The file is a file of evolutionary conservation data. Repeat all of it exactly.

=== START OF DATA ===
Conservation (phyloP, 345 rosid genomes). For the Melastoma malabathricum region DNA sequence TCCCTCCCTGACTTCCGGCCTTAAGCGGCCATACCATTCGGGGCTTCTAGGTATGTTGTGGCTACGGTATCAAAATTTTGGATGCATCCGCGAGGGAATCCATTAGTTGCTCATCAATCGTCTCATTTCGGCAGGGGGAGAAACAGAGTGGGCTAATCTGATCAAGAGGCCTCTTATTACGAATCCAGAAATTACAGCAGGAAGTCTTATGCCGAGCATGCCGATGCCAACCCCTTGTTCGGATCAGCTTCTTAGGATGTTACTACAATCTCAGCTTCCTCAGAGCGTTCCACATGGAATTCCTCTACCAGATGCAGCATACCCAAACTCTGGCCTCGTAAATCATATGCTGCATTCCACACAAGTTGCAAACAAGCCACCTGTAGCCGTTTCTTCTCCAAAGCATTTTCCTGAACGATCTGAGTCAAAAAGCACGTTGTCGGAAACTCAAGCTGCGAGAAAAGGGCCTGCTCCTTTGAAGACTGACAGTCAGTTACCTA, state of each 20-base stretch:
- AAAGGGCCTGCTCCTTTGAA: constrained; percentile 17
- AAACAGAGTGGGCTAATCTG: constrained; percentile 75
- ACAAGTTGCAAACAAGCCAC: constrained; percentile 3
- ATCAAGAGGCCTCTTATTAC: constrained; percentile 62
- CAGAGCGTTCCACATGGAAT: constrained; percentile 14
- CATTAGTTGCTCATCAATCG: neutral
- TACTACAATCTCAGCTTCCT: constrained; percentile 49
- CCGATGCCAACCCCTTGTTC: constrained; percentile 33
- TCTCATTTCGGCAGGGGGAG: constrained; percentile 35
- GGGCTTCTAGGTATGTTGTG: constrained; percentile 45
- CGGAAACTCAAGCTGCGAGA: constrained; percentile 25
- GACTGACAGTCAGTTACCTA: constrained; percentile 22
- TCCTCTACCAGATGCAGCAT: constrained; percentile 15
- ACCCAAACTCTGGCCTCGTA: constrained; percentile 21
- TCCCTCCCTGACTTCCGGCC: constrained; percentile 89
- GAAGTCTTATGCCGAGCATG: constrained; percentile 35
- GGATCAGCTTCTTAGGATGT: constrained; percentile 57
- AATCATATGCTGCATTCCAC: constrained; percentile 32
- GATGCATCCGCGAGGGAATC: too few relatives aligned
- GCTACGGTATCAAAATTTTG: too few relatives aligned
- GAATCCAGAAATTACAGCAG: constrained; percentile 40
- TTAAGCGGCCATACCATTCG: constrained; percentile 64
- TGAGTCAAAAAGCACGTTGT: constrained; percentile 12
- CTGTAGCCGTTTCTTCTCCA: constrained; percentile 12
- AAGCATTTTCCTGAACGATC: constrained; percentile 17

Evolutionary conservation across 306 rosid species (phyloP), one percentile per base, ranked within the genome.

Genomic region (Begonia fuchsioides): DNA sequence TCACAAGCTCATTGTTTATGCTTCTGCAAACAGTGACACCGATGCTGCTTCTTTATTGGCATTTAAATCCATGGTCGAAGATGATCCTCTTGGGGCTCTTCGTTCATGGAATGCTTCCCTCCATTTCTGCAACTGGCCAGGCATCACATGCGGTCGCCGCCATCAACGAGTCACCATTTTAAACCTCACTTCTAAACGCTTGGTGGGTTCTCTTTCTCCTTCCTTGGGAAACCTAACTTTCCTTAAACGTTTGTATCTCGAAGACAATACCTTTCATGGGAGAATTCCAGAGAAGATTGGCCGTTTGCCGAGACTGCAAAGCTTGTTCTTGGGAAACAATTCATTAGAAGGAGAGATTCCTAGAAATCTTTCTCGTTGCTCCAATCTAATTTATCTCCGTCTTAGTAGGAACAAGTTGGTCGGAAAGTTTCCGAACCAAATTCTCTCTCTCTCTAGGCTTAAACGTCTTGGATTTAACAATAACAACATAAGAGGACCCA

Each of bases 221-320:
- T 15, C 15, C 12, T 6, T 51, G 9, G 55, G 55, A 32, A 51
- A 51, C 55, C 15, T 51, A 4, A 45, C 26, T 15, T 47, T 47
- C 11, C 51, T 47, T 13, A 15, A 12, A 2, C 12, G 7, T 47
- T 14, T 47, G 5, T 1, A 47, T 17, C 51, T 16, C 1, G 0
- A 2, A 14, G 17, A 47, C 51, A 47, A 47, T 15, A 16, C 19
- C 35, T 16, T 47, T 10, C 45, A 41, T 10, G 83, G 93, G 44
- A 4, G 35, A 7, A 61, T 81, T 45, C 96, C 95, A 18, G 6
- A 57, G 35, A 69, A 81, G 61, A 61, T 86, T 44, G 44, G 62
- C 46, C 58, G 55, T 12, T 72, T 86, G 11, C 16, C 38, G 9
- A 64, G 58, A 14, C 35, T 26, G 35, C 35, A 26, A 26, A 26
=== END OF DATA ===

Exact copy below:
Conservation (phyloP, 345 rosid genomes). For the Melastoma malabathricum region DNA sequence TCCCTCCCTGACTTCCGGCCTTAAGCGGCCATACCATTCGGGGCTTCTAGGTATGTTGTGGCTACGGTATCAAAATTTTGGATGCATCCGCGAGGGAATCCATTAGTTGCTCATCAATCGTCTCATTTCGGCAGGGGGAGAAACAGAGTGGGCTAATCTGATCAAGAGGCCTCTTATTACGAATCCAGAAATTACAGCAGGAAGTCTTATGCCGAGCATGCCGATGCCAACCCCTTGTTCGGATCAGCTTCTTAGGATGTTACTACAATCTCAGCTTCCTCAGAGCGTTCCACATGGAATTCCTCTACCAGATGCAGCATACCCAAACTCTGGCCTCGTAAATCATATGCTGCATTCCACACAAGTTGCAAACAAGCCACCTGTAGCCGTTTCTTCTCCAAAGCATTTTCCTGAACGATCTGAGTCAAAAAGCACGTTGTCGGAAACTCAAGCTGCGAGAAAAGGGCCTGCTCCTTTGAAGACTGACAGTCAGTTACCTA, state of each 20-base stretch:
- AAAGGGCCTGCTCCTTTGAA: constrained; percentile 17
- AAACAGAGTGGGCTAATCTG: constrained; percentile 75
- ACAAGTTGCAAACAAGCCAC: constrained; percentile 3
- ATCAAGAGGCCTCTTATTAC: constrained; percentile 62
- CAGAGCGTTCCACATGGAAT: constrained; percentile 14
- CATTAGTTGCTCATCAATCG: neutral
- TACTACAATCTCAGCTTCCT: constrained; percentile 49
- CCGATGCCAACCCCTTGTTC: constrained; percentile 33
- TCTCATTTCGGCAGGGGGAG: constrained; percentile 35
- GGGCTTCTAGGTATGTTGTG: constrained; percentile 45
- CGGAAACTCAAGCTGCGAGA: constrained; percentile 25
- GACTGACAGTCAGTTACCTA: constrained; percentile 22
- TCCTCTACCAGATGCAGCAT: constrained; percentile 15
- ACCCAAACTCTGGCCTCGTA: constrained; percentile 21
- TCCCTCCCTGACTTCCGGCC: constrained; percentile 89
- GAAGTCTTATGCCGAGCATG: constrained; percentile 35
- GGATCAGCTTCTTAGGATGT: constrained; percentile 57
- AATCATATGCTGCATTCCAC: constrained; percentile 32
- GATGCATCCGCGAGGGAATC: too few relatives aligned
- GCTACGGTATCAAAATTTTG: too few relatives aligned
- GAATCCAGAAATTACAGCAG: constrained; percentile 40
- TTAAGCGGCCATACCATTCG: constrained; percentile 64
- TGAGTCAAAAAGCACGTTGT: constrained; percentile 12
- CTGTAGCCGTTTCTTCTCCA: constrained; percentile 12
- AAGCATTTTCCTGAACGATC: constrained; percentile 17

Evolutionary conservation across 306 rosid species (phyloP), one percentile per base, ranked within the genome.

Genomic region (Begonia fuchsioides): DNA sequence TCACAAGCTCATTGTTTATGCTTCTGCAAACAGTGACACCGATGCTGCTTCTTTATTGGCATTTAAATCCATGGTCGAAGATGATCCTCTTGGGGCTCTTCGTTCATGGAATGCTTCCCTCCATTTCTGCAACTGGCCAGGCATCACATGCGGTCGCCGCCATCAACGAGTCACCATTTTAAACCTCACTTCTAAACGCTTGGTGGGTTCTCTTTCTCCTTCCTTGGGAAACCTAACTTTCCTTAAACGTTTGTATCTCGAAGACAATACCTTTCATGGGAGAATTCCAGAGAAGATTGGCCGTTTGCCGAGACTGCAAAGCTTGTTCTTGGGAAACAATTCATTAGAAGGAGAGATTCCTAGAAATCTTTCTCGTTGCTCCAATCTAATTTATCTCCGTCTTAGTAGGAACAAGTTGGTCGGAAAGTTTCCGAACCAAATTCTCTCTCTCTCTAGGCTTAAACGTCTTGGATTTAACAATAACAACATAAGAGGACCCA

Each of bases 221-320:
- T 15, C 15, C 12, T 6, T 51, G 9, G 55, G 55, A 32, A 51
- A 51, C 55, C 15, T 51, A 4, A 45, C 26, T 15, T 47, T 47
- C 11, C 51, T 47, T 13, A 15, A 12, A 2, C 12, G 7, T 47
- T 14, T 47, G 5, T 1, A 47, T 17, C 51, T 16, C 1, G 0
- A 2, A 14, G 17, A 47, C 51, A 47, A 47, T 15, A 16, C 19
- C 35, T 16, T 47, T 10, C 45, A 41, T 10, G 83, G 93, G 44
- A 4, G 35, A 7, A 61, T 81, T 45, C 96, C 95, A 18, G 6
- A 57, G 35, A 69, A 81, G 61, A 61, T 86, T 44, G 44, G 62
- C 46, C 58, G 55, T 12, T 72, T 86, G 11, C 16, C 38, G 9
- A 64, G 58, A 14, C 35, T 26, G 35, C 35, A 26, A 26, A 26